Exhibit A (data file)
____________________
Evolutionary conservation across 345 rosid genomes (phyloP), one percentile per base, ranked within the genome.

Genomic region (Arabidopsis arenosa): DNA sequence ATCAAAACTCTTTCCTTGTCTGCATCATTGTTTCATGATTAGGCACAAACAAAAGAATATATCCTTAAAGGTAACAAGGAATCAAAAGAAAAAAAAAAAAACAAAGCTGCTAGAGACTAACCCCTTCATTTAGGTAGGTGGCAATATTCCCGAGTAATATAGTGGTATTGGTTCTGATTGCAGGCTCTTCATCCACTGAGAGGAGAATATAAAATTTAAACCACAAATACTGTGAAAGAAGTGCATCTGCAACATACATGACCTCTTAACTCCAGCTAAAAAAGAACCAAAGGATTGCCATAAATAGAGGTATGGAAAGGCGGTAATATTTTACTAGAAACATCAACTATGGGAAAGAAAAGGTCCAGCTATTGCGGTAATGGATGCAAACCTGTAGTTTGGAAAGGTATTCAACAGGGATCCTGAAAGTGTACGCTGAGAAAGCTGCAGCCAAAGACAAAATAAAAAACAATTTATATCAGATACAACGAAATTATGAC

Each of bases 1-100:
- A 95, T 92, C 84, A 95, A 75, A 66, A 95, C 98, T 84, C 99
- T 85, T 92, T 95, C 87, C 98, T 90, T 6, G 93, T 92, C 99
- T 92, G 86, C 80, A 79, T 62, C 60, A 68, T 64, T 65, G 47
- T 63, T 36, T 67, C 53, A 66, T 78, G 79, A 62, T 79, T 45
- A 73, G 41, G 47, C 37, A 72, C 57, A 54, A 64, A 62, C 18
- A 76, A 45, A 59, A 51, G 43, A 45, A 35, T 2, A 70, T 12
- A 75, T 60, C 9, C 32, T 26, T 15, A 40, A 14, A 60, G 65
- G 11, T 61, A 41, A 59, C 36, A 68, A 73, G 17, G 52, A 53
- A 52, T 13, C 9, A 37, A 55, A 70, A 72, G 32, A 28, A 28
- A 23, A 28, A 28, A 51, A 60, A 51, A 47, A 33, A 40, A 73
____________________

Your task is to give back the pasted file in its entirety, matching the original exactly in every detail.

Evolutionary conservation across 345 rosid genomes (phyloP), one percentile per base, ranked within the genome.

Genomic region (Arabidopsis arenosa): DNA sequence ATCAAAACTCTTTCCTTGTCTGCATCATTGTTTCATGATTAGGCACAAACAAAAGAATATATCCTTAAAGGTAACAAGGAATCAAAAGAAAAAAAAAAAAACAAAGCTGCTAGAGACTAACCCCTTCATTTAGGTAGGTGGCAATATTCCCGAGTAATATAGTGGTATTGGTTCTGATTGCAGGCTCTTCATCCACTGAGAGGAGAATATAAAATTTAAACCACAAATACTGTGAAAGAAGTGCATCTGCAACATACATGACCTCTTAACTCCAGCTAAAAAAGAACCAAAGGATTGCCATAAATAGAGGTATGGAAAGGCGGTAATATTTTACTAGAAACATCAACTATGGGAAAGAAAAGGTCCAGCTATTGCGGTAATGGATGCAAACCTGTAGTTTGGAAAGGTATTCAACAGGGATCCTGAAAGTGTACGCTGAGAAAGCTGCAGCCAAAGACAAAATAAAAAACAATTTATATCAGATACAACGAAATTATGAC

Each of bases 1-100:
- A 95, T 92, C 84, A 95, A 75, A 66, A 95, C 98, T 84, C 99
- T 85, T 92, T 95, C 87, C 98, T 90, T 6, G 93, T 92, C 99
- T 92, G 86, C 80, A 79, T 62, C 60, A 68, T 64, T 65, G 47
- T 63, T 36, T 67, C 53, A 66, T 78, G 79, A 62, T 79, T 45
- A 73, G 41, G 47, C 37, A 72, C 57, A 54, A 64, A 62, C 18
- A 76, A 45, A 59, A 51, G 43, A 45, A 35, T 2, A 70, T 12
- A 75, T 60, C 9, C 32, T 26, T 15, A 40, A 14, A 60, G 65
- G 11, T 61, A 41, A 59, C 36, A 68, A 73, G 17, G 52, A 53
- A 52, T 13, C 9, A 37, A 55, A 70, A 72, G 32, A 28, A 28
- A 23, A 28, A 28, A 51, A 60, A 51, A 47, A 33, A 40, A 73